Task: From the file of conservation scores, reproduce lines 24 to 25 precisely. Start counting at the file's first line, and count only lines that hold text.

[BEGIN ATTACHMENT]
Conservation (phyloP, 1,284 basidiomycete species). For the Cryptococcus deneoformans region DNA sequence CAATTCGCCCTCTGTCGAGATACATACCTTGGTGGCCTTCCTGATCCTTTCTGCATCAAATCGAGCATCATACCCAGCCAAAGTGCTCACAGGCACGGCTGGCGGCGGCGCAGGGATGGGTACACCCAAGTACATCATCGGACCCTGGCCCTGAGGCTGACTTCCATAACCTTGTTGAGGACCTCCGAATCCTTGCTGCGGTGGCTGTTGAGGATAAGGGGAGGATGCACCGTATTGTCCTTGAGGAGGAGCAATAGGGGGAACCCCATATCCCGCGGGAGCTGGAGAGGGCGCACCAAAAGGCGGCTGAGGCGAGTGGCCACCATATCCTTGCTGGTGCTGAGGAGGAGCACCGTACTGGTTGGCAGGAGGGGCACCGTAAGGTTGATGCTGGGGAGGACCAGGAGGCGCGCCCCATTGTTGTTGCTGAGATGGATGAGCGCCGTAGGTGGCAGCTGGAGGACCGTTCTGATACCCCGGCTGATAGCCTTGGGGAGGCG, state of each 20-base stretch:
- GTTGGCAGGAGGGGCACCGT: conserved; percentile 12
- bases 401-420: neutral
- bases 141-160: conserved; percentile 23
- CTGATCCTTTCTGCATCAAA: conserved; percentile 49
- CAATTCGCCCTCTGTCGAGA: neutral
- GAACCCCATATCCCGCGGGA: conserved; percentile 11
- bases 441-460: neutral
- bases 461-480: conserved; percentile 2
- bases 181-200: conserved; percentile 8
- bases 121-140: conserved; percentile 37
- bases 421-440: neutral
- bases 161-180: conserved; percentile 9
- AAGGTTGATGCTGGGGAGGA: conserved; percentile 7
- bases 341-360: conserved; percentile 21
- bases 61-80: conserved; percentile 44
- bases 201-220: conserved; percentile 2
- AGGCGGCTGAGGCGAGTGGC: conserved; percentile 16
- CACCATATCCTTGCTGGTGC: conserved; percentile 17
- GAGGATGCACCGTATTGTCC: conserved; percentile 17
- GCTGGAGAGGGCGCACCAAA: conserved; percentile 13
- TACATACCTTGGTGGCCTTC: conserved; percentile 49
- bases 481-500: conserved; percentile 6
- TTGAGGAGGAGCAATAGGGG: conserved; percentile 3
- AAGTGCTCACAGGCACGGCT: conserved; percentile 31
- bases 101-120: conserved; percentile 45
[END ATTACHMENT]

- TTGAGGAGGAGCAATAGGGG: conserved; percentile 3
- AAGTGCTCACAGGCACGGCT: conserved; percentile 31